Crate Digging with Andrew Wowk – 10 Must-Have Tracks From April

by | May 10, 2023 | Essay, Stories | 0 comments

The sheer volume of new music released on a daily basis means that some gems will invariably go unnoticed, even by the most dedicated enthusiasts. Crate Digging is a monthly roundup of top-tier tracks you might have missed from across the electronic music spectrum.

From obscurities uncovered during trips down Bandcamp rabbit holes to the latest releases from legendary artists, Crate Digging is here to keep your collection up to date.

1. Alex Tolstey & Gorovich – The Prophecy [Boshke Beats Records]

“The Prophecy” is psychedelic, moody techno comprised of modular sequences, mind-bending effects, and well-timed samples from Fidel Castro’s speech to the UN in 1979. Alex Tolstey and Gorovich channel the angst and uncertainty of the last couple of years and distill it into a hypnotic DJ tool.

2. Long Island Sound – Dusk (Mor Elian Remix) [Signs of Space]

Following on from their 2022 debut album, Long Island Sound get the remix treatment from techno rebel Mor Elian, who turns in a stellar rework of “Dusk.” She keeps the the originals’ tender, blissful pads and celestial choir sounds, but toughens up the groove with enormous low-end rumbles and syncopated percussion patterns.

3. Jon Hester – Sustain [ODD/EVEN]

Midwest techno mainstay Jon Hester combines pulsing, physical rhythms and adventurous programming on this deep techno cut that honors the region’s take on the genre. “Sustain” could very easily be a lost cut from the mid-’90s with its tight, shuffling drums and dusty dub chords.

4. Pete Cannon – Tek Riser [N4 Records]

Hardware-only jungle techno from Pete Cannon, who continues the traditions of the early pioneers by getting the most out of the limitations imposed by machines such as the Akai S1100. On “Tek Riser,” Cannon goes for maximum dankness with cyclic sub sequences, chopped-up breaks, and modular bleeps and bloops.

5. Drax – Adrenalin [Trope Recordings]

Dug out from Thomas P. Heckmann‘s extensive catalogue of unreleased material, “Adrenalin” is exactly what one would expect from his Drax alias: An arpeggiated, overdriven bass line that gets tweaked throughout the track’s runtime along with powerful kicks and metallic percussion loops.

6. Biocym – Eternal Burial [Agos]

Taken from a concept album that soundtracks the population of a desolate planet’s attempts to understand a mysterious mechanical flower, “Eternal Burial” is a biomechanical, ethereal, and mysterious trip that perfectly encapsulates the subject matter. Biocym balances organic percussion and sounds of nature with twisted effects and a growling bass line. The result is a unique, curious atmosphere.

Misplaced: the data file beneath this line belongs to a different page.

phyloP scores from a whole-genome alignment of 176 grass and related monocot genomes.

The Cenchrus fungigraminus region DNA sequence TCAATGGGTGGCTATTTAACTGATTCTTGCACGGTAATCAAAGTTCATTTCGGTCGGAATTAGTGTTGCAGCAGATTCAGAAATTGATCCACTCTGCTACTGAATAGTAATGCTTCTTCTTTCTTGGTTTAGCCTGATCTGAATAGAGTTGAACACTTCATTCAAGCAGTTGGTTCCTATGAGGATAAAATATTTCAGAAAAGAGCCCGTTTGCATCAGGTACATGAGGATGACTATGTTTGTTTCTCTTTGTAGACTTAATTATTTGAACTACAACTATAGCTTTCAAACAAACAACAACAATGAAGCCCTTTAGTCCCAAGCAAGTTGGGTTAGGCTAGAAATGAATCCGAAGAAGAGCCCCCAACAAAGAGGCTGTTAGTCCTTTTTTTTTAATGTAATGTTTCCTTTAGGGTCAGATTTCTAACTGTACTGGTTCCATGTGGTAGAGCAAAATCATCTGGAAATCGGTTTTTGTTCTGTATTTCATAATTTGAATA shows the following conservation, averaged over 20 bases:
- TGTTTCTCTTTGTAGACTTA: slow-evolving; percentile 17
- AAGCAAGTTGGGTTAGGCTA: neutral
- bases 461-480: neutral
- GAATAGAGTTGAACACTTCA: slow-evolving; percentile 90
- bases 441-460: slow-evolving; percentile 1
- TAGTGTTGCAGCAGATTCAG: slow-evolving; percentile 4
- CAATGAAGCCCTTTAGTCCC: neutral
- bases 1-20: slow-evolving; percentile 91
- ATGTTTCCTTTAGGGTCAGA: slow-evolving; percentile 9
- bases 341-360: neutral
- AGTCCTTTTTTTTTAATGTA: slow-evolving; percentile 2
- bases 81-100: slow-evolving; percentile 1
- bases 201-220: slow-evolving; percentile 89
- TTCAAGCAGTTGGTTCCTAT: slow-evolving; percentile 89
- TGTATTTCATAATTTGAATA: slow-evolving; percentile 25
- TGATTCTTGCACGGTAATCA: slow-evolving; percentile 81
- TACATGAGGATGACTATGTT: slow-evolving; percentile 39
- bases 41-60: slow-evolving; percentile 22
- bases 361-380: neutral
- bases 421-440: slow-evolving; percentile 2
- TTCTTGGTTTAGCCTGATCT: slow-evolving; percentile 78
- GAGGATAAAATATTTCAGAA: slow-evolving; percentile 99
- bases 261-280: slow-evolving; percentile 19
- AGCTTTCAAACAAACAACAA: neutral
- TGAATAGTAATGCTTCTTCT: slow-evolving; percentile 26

7. Hunter Starkings – Feel The Weight [Holding Hands]

The student becomes the master: Hunter Starkings took part in some online production tutorials run by Holding Hands label owner Desert Sound Colony, later impressing him with a set of demos which included “Feel The Weight.” This is straight-up dance floor breakbeat business, combining classic “Think” break chops with wobbly bass stabs, cheeky vocal stabs, and gnarly synth sequences.

8. corsica one – Lonely [Noisy Meditation]

Beautiful ambient jungle from newcomer corsica one, who demonstrates an understanding of the genre usually reserved for the early pioneers and long-serving legends. “Lonely” harks back to the days when labels such as Creative Wax Recordings and Moving Shadow dominated soundsystems with lush pads, cheeky drum breaks, and soulful basslines.

9. Olympic Pool Maintenance League – Empathy (Head Front Panel Remix) [Diffuse Reality Records]

Sci-fi-flavored, dystopian techno that could very easily soundtrack an apocalyptic invasion by an advanced alien race. Head Front Panel turn the restrained, melancholic original of “Empathy” into a tense, densely-packed, and discordant thumper.

10. Terra Incognita – Alien Element (UK Mix) [Musique Pour La Danse]

Although relatively short-lived, the bleep techno movement at the turn of the ’90s is looked back upon fondly by anyone who experienced it, and spoken about with reverence by contemporary enthusiasts who dig for the rarest of rarities in second hand record bins. Terra Incognita‘s”Alien Element (UK Mix)” is one such rarity, given a loving remaster by Rob Gordon (co-founder of Warp Records) that adds some oomph to its heavy sub-bass and punchy drums while brightening up its catchy bleep lead.

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